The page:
Everything You Need to Know About The Hong Kong Protests


Clad in surgical masks and clutching umbrellas, protesters have occupied the streets of Hong Kong for close to three months now. They signify the only resistance against a government accused of encroaching on the affairs of its citizens.  Fighting against a bill that gives prosecution power of Hong Kong affairs to China, these protesters want to establish democracy in the region of Hong Kong. As protesters face increasing violence as time goes on, the world can only watch as the tension shows no sign of stopping.

The discontent towards the Hong Kong government started back in February when Beijing proposed an extradition bill. These acts allow the presiding nation to remove a person from one country to another for criminal prosecution. Politically speaking, this proposal makes the requested country surrender a criminal from their jurisdiction, also known as extradition Specifically in Hong Kong, this bill gave power to mainland China, who has sought to gain control over the distinctive region since 1997. Supporters of the bill say it’s necessary because criminals have been previously sent to other countries and eluded charges. However, critics counter that the bill infringes on the region’s judicial separation from Beijing.

Mass protests started to occur in June as more people began to dread the consequences of the bill, including political opponents being extradited to safety. Although the government stalled the legislation of the bill, it is not formally stagnant. Protesters fear that, as soon as they yield, the government will secretly establish the law.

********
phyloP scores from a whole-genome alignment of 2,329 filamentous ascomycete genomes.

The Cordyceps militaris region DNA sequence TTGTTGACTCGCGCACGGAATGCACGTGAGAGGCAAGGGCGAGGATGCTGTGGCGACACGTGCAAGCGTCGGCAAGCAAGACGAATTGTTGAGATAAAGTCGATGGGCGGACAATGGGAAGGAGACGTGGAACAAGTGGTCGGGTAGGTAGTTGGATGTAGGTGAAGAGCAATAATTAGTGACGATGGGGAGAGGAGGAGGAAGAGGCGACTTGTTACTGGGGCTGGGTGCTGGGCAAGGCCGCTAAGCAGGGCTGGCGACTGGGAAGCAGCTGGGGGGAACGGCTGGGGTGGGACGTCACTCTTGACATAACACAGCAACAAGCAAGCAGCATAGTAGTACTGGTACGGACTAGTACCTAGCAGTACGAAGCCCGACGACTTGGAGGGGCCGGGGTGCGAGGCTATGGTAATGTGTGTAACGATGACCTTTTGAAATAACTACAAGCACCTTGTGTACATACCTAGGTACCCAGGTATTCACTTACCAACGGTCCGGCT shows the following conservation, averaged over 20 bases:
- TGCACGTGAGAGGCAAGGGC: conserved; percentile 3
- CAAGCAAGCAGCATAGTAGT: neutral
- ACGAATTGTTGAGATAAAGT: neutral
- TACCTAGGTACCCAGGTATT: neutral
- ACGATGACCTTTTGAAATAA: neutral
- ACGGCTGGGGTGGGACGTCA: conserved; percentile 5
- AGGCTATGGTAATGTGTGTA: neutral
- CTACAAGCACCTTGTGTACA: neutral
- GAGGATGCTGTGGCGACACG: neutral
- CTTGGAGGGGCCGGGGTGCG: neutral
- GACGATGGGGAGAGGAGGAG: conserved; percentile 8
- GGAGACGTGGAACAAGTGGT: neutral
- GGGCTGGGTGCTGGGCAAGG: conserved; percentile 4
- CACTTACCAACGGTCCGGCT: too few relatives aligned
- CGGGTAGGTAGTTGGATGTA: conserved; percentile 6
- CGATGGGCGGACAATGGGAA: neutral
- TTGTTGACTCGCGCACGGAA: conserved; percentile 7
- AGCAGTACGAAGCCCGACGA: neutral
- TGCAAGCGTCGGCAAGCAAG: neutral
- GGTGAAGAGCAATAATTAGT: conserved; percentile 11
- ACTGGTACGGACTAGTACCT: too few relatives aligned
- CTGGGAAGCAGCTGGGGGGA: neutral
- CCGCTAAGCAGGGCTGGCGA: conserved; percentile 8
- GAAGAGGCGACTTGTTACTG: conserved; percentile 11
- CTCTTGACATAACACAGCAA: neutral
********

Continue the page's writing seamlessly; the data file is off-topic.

Police brutality has furthermore remained an issue during these, for the most part, peaceful protests (on the part of protesters). The Hong Kong Police Force has discharged tear gas into excessively populated neighborhoods, as well as fired beanbag rounds at protesters. Surveillance has also shown police officers brutally beating an elder after he was  arrested for misconduct. 

Because of these developments, the protests have grown from enmity for the extradition bill to a fight for establishing democracy in the region. However, mainland China sees these protests as a violation of the law, as well as an endangerment of people’s safety. They view Hong Kong as a part of mainland China, and therefore, grant themselves rights to solely govern the region. This is not a modern demand from the Chinese government. 

Ever since the region was separated from the United Kingdom in 1997, Hongkongers have been complaining about encroachment from Beijing. Most notably in 2014, citizens had a demonstration similar to this dubbed the Umbrella Movement, resulting in three months of protests. Although not much came out of these previous protests, Hongkongers want to make sure the ongoing protests generate some results. 

Large-scale protests continue across the region, with protesters producing a massive chain, representing a nod to previous protests against government occupation. With tension only increasing, with police pointing their weapons at protesters, and shooting tear gas into crowds, the world is watching to see how the situation unfolds.